http://www.scmagazine.com/anonymous-threatens-to-expose-the-identities-of-kkk-members/article/450214/

Robert Abbott

 

Facebook Gives Out Bounties to White Hat Hackers

In today’s world there are dozens of big name companies being hacked every year through countless vulnerabilities in software that we all depend on.  This has created a rather bleak public opinion of the term ‘hacker.’  Yet, as Facebook is clearly aware, not all hacking is bad hacking – it just depends on how you use the holes that you have exploited.

Facebook is a company that should be very concerned about cyber security, over a billion (yes, I said a billion) people around the world use this social media behemoth – meaning they have a lot of private information to keep track of.  Recognizing this, Facebook started an ongoing public program back in 2011 to give hackers a chance to turn away from the dark side – albeit with a little monetary reward as incentive.  They give hackers a chance to quietly report any exploits that they have found directly to Facebook in exchange for a cash bounty.

Colloquially these hackers are known as ‘white hat’ hackers, and there are surprisingly a lot of them.  Facebook dished out a total of 1.3 million dollars in 2014 alone through this program, with bounties ranging from as low as $500 to as high as $30,000.  Just recently, a hacker named Laxman Muthiyah discovered a way to delete a users photos through Facebook’s graphing API.  Grateful for the find, Facebook gave him a whopping $12,500 for reporting it without making it public.

Despite this monetary reward, these hackers can’t be all in it for the money.  By exploiting Facebook’s holes on their own or by selling them, they could surely turn a much higher profit than what Facebook is offering.  Yet, the reward coupled with a sense of morality are what drive these hackers to continue to do good rather than evil.

– Keegan Parrotte

Facebook? More like FakeBook.

Jordan omo

Csec

10/20/2014

              So in recent news there is a bit of buzz regrading certain Facebook accounts. Specifically Facebook accounts created by the DEA (Drug Enforcement Agency) and no, these are not accounts for DEA agents these are fake accounts used to catch other criminals. This is all coming to light because of a letter written by Joe Sullivan (CSO of Facebook) which states.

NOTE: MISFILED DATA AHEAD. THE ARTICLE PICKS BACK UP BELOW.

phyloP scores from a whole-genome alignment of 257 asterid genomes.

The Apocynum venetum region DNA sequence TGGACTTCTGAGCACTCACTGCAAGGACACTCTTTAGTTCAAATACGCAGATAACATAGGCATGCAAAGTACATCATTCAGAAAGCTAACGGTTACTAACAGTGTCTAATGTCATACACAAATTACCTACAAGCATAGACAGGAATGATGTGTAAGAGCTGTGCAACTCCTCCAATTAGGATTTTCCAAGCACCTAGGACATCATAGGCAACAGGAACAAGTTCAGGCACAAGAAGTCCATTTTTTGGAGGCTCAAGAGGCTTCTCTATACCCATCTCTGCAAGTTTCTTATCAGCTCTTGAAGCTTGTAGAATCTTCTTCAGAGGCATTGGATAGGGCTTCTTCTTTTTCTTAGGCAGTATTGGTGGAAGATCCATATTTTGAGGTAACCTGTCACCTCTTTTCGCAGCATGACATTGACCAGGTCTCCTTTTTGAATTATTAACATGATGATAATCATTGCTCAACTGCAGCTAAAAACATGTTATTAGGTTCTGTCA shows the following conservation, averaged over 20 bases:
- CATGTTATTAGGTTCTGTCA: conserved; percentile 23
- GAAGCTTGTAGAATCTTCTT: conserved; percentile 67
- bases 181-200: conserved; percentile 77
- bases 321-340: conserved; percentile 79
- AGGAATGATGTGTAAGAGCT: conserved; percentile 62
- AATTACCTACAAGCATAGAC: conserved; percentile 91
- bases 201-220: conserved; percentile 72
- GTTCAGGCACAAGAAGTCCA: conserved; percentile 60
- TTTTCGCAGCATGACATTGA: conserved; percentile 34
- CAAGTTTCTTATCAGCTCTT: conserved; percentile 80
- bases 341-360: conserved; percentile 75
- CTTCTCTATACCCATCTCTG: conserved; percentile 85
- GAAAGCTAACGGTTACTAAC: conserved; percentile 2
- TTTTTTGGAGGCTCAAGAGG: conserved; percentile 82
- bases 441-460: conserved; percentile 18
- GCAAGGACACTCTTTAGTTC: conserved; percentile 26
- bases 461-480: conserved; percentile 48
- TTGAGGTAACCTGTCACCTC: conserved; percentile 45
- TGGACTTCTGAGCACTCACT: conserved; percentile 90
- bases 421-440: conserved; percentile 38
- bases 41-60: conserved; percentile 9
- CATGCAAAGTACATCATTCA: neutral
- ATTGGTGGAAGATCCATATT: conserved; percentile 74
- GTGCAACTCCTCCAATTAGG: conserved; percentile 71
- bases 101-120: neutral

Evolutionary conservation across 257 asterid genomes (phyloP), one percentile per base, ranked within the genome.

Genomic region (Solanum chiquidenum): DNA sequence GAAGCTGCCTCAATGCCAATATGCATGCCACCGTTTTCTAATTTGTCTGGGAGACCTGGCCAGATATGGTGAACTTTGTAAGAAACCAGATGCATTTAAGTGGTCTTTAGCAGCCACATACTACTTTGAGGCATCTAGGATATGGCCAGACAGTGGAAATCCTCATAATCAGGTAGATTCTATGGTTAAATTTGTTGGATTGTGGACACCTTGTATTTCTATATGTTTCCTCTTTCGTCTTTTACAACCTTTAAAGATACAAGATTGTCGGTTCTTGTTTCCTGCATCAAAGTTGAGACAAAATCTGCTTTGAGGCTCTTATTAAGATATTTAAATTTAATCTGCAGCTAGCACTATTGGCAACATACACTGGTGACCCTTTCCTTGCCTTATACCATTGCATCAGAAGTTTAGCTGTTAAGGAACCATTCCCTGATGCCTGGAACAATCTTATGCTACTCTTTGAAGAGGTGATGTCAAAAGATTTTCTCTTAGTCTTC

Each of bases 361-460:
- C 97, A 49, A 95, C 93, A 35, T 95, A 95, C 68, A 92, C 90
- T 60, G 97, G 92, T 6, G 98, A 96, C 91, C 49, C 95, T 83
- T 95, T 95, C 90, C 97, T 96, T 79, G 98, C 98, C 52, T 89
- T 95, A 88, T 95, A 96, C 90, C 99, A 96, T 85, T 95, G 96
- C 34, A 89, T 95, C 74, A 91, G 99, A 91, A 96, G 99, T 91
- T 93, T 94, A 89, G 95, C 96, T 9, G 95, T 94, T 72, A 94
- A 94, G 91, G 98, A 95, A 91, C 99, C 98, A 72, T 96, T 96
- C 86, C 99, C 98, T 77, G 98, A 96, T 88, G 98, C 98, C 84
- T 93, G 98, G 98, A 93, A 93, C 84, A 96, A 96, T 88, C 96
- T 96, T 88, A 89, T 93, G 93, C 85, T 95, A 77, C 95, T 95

“We recently learned through media reports that the Drug Enforcement Administration (“DEA”) created fake Facebook accounts and impersonated a Facebook user as part of its investigation of alleged criminal conduct unrelated to Facebook. Although we understand that the U.S. Department of Justice is currently reviewing these enforcement practices, we write to express our deep concern about the DEA’s conduct and ask that the DEA cease all activities on Facebook that involve the impersonation of others.”

          The DEA was first discovered doing this with an account created for a woman who was arrested using information from her phone. After creating the profile the officer added photo’s of the woman, and added friends on her behalf, including a man who is a known fugitive. All of these actions are in direct violation of Facebooks policies and terms of service.

You May Soon Regret Sending that Snapchat

Snapchat has been quite popular among smartphone users in the past two years. It has given users the ability to send possibly embarassing photos of themselves to others without the fear of anyone else seeing them ever again. For a while, Snapchat blocked the ability to screenshot the photos, and during that time, websites like SnapSaved have allowed users to secretly save every snapchat that they receive.

That has been great for users, until now. SnapSaved.com has announced that

[We] would like to inform the public that snapsaved.com was hacked… We had a misconfiguration in our Apache server. SnapChat has not been hacked, and these images do not originate from their database.

This can spell trouble for many people. With Snapchat being used by people of all ages and many of these people using SnapSaved.com, this is a huge privacy leak. Nearly two hundred thousand Snapchats were leaked.

A blogger named Kenny Withers has been keeping updated posts of 4Chan about the leak, and claims that there is a torrent of 13GB of all the photos and videos. It is believed that a large amount of these photos are of intimate nature. This leak comes as a harsh reminder to users that even though it seems like the photo “disappears,” it really doesn’t go away.

You can read the original article here: http://nakedsecurity.sophos.com/2014/10/13/the-snappening-snapchat-images-flood-the-internet-after-snapsaved-com-hack/